Commentators discuss two different models of international tax regimes. Under a worldwide system, residents are taxed on their foreign-source income and receive a credit for any foreign income taxes paid. Under a territorial system, foreign-source income is exempted and foreign taxes are ignored. Regimes that contain elements of a worldwide regime along with elements of a territorial regime are often described as hybrid systems. It has been claimed that the Tax Cuts and Jobs Act (TCJA) moved the United States from a worldwide system to a territorial system and thereby aligned the U.S. tax regime with that of its major trading partners.
In a two-part report on the international tax aspects of TCJA, Professor Daniel Shaviro argues that not only is this before-and-after description of U.S. tax regime inaccurate but also that the categories themselves are analytically useless.
Under prior law, income earned by foreign subsidiaries of U.S. multinational corporations (MNCs) was usually shielded from current U.S. taxation until the earnings were distributed or the shares were sold. Following the enactment of TCJA dividends received from a foreign subsidiary are effectively tax-free. However, the new BEAT (base erosion and antiabuse tax) and GILTI (global intangible low-taxed income) provisions strengthen the current Ssubchapter F regime and provide that in many instances U.S. MNCs will be taxed on the current foreign-source earnings of their foreign subsidiaries. Thus, the U.S. international tax regime, both before and after TCJA, is better described as hybrid rather than either worldwide or territorial. However, Shaviro argues that as tax systems anywhere along the spectrum between pure worldwide and pure territoriality – neither of which has been adopted by any major country – can be described as hybrid, the term is meaningless.
Part One of the report reviews the central themes of international taxation: the concepts of “inbound” and “outbound” investment, the taxation of domestic-source income, and taxation of foreign-source income. He analyzes the possible approaches to some of the issues that arise, not from the perspective of how well they accord with an idealized worldwide or territorial tax system, but rather from the perspective of how they play out in practice. For example, because purely domestic corporations may have considerably less opportunity to respond to global tax competition than do MNCs, a source country may find it beneficial to lower the tax burden that it imposes on the latter but not on the former. One way to do so would be deliberately to tolerate some degree of profit shifting by MNCs. The question that then arises is what Shaviro describes as the Goldilocks problem: how to permit a degree of profit shifting that is neither too much nor too little, but just right. He sums up his overview with a comment on unilateral versus strategic analysis of international tax provisions. A country acts strategically when it is mindful, not only of other countries’ tax rules, but also takes into consideration how other countries will respond to a change in its tax rules. For example, lowering the corporate tax rate might be beneficial if one assumes that the tax rate in other countries will remain constant. However, if other countries respond the lowering of U.S. corporate tax rates by lowering their own rates, the contemplated benefits may not materialize.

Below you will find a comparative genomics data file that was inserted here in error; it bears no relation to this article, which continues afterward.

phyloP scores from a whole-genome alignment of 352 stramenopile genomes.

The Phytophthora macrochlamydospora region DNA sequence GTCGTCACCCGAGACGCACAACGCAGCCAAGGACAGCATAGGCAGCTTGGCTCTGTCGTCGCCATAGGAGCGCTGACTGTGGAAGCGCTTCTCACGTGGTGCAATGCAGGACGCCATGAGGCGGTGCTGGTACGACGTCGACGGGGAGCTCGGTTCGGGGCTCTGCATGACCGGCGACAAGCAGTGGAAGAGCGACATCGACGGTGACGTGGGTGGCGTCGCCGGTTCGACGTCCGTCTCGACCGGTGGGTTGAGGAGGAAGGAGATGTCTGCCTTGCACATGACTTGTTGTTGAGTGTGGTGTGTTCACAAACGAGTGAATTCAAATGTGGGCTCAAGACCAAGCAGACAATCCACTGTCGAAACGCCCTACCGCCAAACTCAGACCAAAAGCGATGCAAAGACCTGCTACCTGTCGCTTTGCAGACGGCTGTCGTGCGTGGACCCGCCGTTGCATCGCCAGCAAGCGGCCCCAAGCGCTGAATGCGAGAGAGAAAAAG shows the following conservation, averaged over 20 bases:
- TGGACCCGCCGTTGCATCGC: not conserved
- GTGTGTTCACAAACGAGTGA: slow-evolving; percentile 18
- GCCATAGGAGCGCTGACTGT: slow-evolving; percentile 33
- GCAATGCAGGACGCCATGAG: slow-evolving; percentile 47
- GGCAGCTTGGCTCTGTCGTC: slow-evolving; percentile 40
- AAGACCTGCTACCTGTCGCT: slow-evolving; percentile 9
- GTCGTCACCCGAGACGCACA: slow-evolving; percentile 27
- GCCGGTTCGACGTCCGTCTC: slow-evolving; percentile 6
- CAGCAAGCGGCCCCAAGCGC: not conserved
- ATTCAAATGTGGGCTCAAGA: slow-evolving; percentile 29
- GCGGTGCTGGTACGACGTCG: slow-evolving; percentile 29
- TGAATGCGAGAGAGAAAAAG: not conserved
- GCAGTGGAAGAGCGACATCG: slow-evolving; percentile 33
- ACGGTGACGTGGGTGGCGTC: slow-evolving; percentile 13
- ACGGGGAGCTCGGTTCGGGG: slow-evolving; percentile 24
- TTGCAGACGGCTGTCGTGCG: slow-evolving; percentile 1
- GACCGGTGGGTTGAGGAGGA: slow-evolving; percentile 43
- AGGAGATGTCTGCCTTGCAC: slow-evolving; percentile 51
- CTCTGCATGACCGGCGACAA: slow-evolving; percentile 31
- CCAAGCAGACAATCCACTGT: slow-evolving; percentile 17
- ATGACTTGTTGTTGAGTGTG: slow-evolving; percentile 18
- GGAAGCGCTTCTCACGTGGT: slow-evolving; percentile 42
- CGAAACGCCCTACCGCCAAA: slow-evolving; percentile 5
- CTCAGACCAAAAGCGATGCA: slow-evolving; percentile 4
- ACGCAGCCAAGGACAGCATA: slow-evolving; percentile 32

Part Two of the report describes the key international provisions of TCJA (BEAT, GILTI, and FDII) in light of the overview in Part One. BEAT and GILTI delineate the extent to which MNC may shift their profits into tax havens. They do not attempt to eliminate profit shifting but rather to constrain it, in conformance with Shaviro’s Goldilocks principle. Shaviro describes the mechanics of these provisions and then discusses the problems with some of the rules and how MNC might be able to avoid the new taxes with proper planning techniques. FDII (foreign-derived intangible income) differs from BEAT and GILTI in that it is a pro-taxpayer provision. Modeled on other countries’ “patent box” regimes, it effectively lowers the tax that corporations pay on income from intangibles. Shaviro argues of the three provisions, FDII is the hardest to defend, both because it clearly constitutes a prohibited export subsidy by the WTO rules and because there are much more effective means of pursuing FDII’s ostensible ends.
Shaviro’s rejection of labels and his preference for examining the real world effects of existing or proposed rules is characteristic of much of his work in the field of international taxation. He has in the past castigated the debate over whether Capital Export Neutrality (CEN), Capital Import Neutrality (CIN), or Capital Ownership Neutrality (CON) should guide policy making as “alphabet soup” and “the battle of anagrams.” He has argued that as opposed to the nefarious concept of global welfare, policy makers should direct their focus on maximizing domestic welfare. He has denounced the blind acceptance of the foreign tax credit, and this critique plays out in the current report when he analyzes the marginal reimburse rate of foreign taxes under GILTI. The current report is one more example of Shaviro’s distinctive approach to international taxation.